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Proposal for SAS Interlaboratory Test Program

  • Subject: Proposal for SAS Interlaboratory Test Program
  • From: "John D. Barnes" <john.barnes@nist.gov>
  • Date: Tue, 1 Dec 98 16:55:38 -0400
SAS Interlaboratory Test Program

Solicitatiuon of Intent to Participate

Given that the worldwide SWmall-Angle Scatterinig community consists of 
something like 1500 practitioners, now seems like a good time to evaluate 
the performace of the measuring system represented by SAS techniques in 
an objective manner.

The generally accepted way to conduct such assessments of performance of 
a measuring system is through a suitably designed interlaboratory test 
program, commonly referred to as a "round-robin." This name persists in 
spite of the fact that it is usually not necessary to pass samples from 
one laboratory to another. Simple plots of results from a couple of 
specimens of suitably homogenmeous materials obtained in different 
laboratories are usually sufficient to demonstrate whether existing 
standards are adequate or need improvement.

This announcement is intended to determine whether the SAS community is 
interested in such an undertaking and to solicit suggestions that would 
aid in the design of such a program.

Please e-mail your replies to the following questions to me at 
john.barnes@nist.gov. I will collate the results, publish them, and 
consult with other members of the IUCr SAS Commission to determine what 
the next steps ought to be.

1. Would you be interested in carrying out measurements on specimens of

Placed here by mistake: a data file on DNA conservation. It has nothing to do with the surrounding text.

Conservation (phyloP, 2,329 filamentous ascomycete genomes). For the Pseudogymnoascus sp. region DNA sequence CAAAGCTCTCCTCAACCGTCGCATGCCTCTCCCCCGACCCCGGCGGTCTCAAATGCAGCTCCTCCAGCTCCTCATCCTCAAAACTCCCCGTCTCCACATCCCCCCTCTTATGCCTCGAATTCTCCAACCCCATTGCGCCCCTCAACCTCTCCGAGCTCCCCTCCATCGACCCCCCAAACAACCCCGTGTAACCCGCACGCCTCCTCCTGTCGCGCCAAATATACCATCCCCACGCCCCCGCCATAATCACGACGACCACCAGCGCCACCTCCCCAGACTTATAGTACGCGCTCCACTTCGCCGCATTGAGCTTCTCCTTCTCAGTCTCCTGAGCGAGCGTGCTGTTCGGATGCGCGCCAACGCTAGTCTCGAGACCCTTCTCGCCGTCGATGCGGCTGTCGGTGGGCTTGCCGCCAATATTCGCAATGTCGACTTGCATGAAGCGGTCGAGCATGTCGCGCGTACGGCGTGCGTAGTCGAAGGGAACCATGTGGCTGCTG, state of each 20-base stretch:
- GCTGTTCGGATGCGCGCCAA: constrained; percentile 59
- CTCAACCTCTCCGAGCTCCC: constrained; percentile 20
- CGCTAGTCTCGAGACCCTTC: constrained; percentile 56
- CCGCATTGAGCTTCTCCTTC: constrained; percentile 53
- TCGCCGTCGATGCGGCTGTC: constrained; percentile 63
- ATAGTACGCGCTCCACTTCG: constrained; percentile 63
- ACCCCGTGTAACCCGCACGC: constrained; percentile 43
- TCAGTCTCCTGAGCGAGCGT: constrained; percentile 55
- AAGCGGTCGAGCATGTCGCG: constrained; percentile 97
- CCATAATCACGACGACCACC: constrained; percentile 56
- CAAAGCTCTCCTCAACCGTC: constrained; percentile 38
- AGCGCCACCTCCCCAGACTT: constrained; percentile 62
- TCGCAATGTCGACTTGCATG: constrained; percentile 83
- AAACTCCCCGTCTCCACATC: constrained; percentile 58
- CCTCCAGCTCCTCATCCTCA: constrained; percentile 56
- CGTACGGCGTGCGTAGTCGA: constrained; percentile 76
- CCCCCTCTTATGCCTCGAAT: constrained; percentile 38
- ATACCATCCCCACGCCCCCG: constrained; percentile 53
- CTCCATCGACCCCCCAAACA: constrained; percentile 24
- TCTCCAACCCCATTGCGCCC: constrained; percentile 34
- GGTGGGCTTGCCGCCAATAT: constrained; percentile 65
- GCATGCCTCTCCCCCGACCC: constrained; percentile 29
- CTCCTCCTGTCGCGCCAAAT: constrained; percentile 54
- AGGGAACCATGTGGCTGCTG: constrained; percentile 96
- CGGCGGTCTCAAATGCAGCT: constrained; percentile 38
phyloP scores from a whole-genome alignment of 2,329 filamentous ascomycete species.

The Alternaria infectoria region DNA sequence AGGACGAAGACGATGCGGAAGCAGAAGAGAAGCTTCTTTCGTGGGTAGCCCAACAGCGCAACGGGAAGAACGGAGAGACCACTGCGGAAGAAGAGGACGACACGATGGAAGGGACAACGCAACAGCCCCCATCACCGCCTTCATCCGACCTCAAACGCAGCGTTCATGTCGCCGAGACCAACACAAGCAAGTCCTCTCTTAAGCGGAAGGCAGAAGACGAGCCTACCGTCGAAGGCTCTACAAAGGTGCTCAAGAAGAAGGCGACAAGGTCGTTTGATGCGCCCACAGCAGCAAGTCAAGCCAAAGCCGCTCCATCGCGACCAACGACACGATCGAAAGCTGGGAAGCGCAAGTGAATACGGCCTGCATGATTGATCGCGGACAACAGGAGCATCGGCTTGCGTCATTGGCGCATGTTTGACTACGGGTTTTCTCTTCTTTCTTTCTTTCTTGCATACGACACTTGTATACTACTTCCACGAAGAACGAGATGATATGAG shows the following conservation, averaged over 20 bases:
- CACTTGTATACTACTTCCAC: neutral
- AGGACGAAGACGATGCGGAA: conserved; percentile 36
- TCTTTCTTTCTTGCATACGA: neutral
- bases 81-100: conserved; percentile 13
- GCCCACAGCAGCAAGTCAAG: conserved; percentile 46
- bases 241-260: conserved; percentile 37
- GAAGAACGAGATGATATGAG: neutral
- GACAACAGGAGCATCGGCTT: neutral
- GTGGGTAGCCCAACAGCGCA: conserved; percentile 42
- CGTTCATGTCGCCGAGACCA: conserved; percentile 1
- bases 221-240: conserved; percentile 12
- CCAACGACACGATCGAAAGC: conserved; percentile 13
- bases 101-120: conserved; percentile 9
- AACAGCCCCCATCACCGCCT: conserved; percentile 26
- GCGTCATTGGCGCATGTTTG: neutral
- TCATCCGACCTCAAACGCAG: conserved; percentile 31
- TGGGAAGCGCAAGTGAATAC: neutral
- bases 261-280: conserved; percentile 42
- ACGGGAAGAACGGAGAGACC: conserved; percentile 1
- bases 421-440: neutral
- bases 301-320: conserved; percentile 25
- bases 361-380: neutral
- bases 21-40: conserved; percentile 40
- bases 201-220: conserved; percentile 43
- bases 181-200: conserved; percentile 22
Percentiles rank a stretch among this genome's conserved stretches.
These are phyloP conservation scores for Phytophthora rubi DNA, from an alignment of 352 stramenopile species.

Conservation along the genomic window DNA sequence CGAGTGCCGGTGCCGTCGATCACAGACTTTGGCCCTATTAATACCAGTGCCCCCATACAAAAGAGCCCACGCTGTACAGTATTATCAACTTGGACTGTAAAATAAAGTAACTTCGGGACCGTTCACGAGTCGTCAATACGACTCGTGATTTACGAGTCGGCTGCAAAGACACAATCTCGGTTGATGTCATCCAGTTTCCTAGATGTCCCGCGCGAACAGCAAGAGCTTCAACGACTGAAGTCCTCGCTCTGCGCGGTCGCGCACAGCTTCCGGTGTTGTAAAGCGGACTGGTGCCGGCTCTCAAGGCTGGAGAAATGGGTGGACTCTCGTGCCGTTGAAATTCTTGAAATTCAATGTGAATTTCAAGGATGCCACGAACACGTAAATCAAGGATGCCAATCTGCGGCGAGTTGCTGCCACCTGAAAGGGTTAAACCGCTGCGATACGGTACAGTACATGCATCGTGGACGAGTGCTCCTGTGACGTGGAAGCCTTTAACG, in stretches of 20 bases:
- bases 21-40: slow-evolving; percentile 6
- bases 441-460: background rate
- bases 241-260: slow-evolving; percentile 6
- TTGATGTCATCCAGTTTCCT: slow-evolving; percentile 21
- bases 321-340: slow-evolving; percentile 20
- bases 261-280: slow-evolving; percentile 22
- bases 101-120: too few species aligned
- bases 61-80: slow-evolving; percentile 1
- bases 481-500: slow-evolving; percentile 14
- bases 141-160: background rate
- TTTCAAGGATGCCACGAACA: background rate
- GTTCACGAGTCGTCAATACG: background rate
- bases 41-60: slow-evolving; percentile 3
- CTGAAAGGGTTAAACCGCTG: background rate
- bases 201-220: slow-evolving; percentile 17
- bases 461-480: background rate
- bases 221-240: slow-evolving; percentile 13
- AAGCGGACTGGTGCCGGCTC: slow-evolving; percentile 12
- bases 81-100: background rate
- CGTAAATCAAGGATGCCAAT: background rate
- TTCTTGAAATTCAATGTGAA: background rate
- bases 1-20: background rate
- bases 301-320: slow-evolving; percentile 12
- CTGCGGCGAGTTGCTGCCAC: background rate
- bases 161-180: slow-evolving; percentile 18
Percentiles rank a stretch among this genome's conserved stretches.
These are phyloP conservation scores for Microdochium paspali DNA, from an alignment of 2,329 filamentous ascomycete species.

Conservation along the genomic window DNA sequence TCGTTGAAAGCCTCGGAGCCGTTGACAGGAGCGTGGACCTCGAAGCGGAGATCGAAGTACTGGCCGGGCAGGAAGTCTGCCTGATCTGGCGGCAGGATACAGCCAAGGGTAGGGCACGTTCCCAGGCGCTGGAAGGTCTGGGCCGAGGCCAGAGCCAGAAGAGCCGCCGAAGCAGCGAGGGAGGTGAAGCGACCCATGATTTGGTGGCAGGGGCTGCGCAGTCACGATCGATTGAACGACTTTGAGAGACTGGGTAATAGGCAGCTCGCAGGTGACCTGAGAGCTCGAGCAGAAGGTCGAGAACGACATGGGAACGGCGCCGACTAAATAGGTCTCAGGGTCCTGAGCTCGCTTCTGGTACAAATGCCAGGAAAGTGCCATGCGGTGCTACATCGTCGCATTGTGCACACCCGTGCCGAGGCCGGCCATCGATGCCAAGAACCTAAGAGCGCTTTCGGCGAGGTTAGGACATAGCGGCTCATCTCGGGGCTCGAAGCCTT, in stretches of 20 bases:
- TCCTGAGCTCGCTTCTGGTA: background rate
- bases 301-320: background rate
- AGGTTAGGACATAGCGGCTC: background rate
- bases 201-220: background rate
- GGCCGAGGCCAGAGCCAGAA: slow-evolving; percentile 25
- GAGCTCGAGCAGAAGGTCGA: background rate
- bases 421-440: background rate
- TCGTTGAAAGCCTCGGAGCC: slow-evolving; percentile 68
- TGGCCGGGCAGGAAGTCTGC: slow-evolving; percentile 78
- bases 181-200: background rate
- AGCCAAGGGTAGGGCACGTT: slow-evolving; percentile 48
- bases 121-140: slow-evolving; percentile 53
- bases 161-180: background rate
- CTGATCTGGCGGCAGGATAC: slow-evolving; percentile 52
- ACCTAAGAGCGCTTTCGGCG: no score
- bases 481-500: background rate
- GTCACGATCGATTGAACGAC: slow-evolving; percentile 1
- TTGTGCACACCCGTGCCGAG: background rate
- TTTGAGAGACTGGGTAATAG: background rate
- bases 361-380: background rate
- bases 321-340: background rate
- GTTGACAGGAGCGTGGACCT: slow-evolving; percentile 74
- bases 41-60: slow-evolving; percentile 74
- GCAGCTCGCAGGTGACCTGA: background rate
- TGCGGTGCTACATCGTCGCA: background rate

between 2 and 4 materials and reporting thye results for tabulation?

2. If your answwer to question 1 is "yes" what materials would you 
suggest as being appropriate for use in an interlaboratory test program? 
What attributes of these materials should be measured?

In order to focus the discussion I would prefer to designj the program in 
a ammner that will let virtually any member of the SAS community 
participate. This implies that test scatterers should be isotropic, so 
that people with 1-d systems can characterize them. It would be desirsble 
to have materials that are suitable for use with both neutrons and 
x-rays. The amount of sample handling required for an end user to carry 
out the measurmenets should be minimized.

3. What methods (SAXS, SANS, USAXS, SALS, etc) would you be able to 

4. Can you suggest sources of suitable materials?

5. Would you be able to manufacture samples for one or more of these 

6. What test results should participants submiut? What particulars of the 
experiment should be included asauxiliary data to be submitted by the 

Thank You

Dr. John D. Barnes               email: john.barnes@nist.gov
Natl Inst of Stds and Tech       Voice: 301-975-6786
100 Bureau Drive, Stop 8544        FAX: 301-975-4977
Gaithersburg, MD 20899             URL: http://www.nist.gov/sas
                               or http://www.ctcms.nist.gov/~jdbarnes